Although deal volume has already started to decrease as a result of the impact of COVID-19, some sale processes remain ongoing (particularly those in certain sectors such as technology and which do not require any third party financing). As a result of the measures put in place globally to control the spread of the virus, it is important that Buyers are asking relevant questions of their targets (and Sellers of their portfolio companies) (“target companies” or “targets”) to fully understand how they are dealing with the current situation and their plans to mitigate any delayed impact that it could have.
We look at some of the most significant due diligence considerations that should be considered in light of the COVID-19 outbreak:
Commercial Contracts and Disruption
It is likely that some or all of a target company’s contract counterparties are experiencing their own disruption and therefore the force majeure, material disruption and similar provisions in key (upstream and downstream) agreements should be reviewed in order to anticipate the target’s exposure to non-performance or termination of those agreements. In general, the drafting of such clauses does not specifically provide for pandemics or health-related emergencies but may provide for other situations which could come into play as a result of COVID-19, such as state action or the declaration of a national emergency.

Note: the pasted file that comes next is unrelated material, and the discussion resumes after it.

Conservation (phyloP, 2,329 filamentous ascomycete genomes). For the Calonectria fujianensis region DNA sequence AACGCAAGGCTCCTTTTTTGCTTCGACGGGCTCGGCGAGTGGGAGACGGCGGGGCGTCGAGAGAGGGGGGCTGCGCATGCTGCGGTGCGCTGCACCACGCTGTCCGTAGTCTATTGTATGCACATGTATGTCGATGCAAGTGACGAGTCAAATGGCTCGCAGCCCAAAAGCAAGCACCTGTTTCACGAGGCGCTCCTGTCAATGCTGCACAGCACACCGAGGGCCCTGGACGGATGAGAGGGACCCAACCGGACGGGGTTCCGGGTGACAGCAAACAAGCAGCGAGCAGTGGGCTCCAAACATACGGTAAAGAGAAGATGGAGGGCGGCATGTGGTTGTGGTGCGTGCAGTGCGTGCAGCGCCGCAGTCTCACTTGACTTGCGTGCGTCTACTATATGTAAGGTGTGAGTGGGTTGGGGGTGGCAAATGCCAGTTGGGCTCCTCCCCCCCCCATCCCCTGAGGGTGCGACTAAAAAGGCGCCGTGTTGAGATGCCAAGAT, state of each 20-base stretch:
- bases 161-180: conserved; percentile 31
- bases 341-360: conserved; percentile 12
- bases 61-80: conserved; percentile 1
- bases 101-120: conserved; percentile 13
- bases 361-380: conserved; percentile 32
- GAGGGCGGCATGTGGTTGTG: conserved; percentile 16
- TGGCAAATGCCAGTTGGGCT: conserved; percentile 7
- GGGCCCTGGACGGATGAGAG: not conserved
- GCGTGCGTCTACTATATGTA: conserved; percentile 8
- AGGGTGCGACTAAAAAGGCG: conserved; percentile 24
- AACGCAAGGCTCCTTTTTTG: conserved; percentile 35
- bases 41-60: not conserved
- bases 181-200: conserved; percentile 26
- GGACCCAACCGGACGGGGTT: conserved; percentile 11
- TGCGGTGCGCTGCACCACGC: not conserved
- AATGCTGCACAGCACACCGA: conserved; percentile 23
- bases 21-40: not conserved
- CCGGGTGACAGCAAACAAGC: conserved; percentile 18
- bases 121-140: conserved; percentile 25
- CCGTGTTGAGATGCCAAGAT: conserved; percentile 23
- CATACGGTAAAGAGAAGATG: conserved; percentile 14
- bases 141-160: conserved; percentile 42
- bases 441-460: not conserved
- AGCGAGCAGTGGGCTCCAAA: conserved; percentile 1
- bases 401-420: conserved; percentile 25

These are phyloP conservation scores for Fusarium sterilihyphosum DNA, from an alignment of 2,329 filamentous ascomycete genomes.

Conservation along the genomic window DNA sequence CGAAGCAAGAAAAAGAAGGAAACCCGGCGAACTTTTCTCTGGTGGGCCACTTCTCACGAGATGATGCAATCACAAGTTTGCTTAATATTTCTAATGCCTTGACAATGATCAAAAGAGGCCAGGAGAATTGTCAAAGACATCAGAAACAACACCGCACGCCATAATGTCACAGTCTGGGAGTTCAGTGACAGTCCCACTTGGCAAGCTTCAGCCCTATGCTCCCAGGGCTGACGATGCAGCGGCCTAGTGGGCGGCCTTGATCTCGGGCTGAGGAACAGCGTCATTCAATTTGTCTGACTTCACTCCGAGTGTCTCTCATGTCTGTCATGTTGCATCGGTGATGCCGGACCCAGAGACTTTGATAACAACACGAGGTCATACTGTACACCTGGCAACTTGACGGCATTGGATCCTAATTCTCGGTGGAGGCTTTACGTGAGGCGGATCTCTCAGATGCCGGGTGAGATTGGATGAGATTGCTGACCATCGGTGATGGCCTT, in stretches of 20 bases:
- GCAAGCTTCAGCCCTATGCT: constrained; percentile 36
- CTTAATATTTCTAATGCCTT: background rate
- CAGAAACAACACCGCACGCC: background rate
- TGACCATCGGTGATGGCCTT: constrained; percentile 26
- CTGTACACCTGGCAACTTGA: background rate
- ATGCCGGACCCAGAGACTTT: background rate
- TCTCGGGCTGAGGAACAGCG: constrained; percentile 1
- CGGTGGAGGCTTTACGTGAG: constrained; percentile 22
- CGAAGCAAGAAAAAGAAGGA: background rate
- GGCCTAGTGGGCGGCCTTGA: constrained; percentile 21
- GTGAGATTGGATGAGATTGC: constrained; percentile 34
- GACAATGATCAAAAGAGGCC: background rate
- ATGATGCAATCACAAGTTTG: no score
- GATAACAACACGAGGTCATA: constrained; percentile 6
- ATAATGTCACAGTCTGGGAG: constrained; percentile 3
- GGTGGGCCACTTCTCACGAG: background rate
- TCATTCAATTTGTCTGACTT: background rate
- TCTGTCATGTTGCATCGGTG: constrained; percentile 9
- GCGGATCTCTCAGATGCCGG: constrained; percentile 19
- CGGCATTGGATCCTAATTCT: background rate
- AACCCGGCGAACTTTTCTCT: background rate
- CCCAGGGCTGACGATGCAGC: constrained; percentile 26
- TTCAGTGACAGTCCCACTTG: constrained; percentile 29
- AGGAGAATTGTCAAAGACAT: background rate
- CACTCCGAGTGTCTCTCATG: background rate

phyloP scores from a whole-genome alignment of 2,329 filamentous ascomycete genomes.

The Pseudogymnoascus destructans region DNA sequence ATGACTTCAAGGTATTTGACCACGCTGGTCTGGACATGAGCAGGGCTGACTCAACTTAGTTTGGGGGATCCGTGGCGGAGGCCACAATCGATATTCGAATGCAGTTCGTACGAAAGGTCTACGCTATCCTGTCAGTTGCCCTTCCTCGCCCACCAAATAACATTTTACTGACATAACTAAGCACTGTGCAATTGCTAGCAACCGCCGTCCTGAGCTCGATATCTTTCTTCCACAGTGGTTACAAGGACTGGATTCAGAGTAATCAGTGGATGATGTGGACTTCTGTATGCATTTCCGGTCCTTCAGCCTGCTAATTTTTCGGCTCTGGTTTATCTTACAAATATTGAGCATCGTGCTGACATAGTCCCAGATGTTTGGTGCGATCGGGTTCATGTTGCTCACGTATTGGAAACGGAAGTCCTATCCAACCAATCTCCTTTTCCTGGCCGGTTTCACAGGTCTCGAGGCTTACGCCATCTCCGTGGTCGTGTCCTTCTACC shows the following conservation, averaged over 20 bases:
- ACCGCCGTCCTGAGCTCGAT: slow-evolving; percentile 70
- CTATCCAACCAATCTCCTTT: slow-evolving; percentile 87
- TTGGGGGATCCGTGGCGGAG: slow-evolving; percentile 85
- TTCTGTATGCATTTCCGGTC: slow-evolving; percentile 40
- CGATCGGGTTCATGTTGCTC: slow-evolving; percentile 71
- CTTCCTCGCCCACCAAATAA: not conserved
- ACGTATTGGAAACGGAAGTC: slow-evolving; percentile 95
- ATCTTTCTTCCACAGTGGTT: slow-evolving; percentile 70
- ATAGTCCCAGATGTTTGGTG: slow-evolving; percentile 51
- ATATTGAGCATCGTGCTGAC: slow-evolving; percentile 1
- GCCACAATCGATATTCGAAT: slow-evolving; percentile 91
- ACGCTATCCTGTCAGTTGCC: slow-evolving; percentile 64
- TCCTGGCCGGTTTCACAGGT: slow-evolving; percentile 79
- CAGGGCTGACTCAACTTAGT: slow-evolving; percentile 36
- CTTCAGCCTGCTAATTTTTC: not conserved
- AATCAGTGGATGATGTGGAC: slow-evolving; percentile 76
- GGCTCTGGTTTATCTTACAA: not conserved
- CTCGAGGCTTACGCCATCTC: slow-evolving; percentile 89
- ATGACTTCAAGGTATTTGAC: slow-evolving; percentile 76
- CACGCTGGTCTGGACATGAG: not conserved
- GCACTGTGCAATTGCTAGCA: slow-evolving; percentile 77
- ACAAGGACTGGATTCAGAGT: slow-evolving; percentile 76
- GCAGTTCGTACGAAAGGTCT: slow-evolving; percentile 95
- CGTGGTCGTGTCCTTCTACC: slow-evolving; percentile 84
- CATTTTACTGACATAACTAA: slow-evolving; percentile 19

Other provisions in key agreements, such as exclusivity restrictions, may also impact target companies by not allowing them to, for example, switch to another supplier where its existing supplier is not performing. In addition, target companies may be party to agreements with hard or soft minimum purchase forecasts or commitments. In such cases, the terms on which the agreement can be terminated will need to be assessed.
We have seen a number of target companies respond to the COVID-19 outbreak by adjusting their governance procedures (for example to mitigate any travel restrictions that would not allow board meetings to take place as usual) or by setting-up specific committees to deal with COVID-19 issues. Whether this is required will depend on the target company and its industry, but will likely be helpful in resolving any knock-on governance issues (such as the potential inability to prepare financial statements or audits in time which could be a breach of any shareholders’ agreement that exists).
One way to judge such preparedness is to investigate whether the target has requested or received any guidance from its regulators as to its COVID-19 response and the extent to which it has acted on that guidance.
Insurance Coverage and Contingency Plans
A key area of focus for Buyers and Sellers will be the target’s existing insurance coverage and whether any business interruption insurance in place provides sufficient cover for the particular risks which could impact the target due to COVID-19 (e.g. government enforced lockdowns which prevent production or supply, employee health and safety, communication and internet access issues).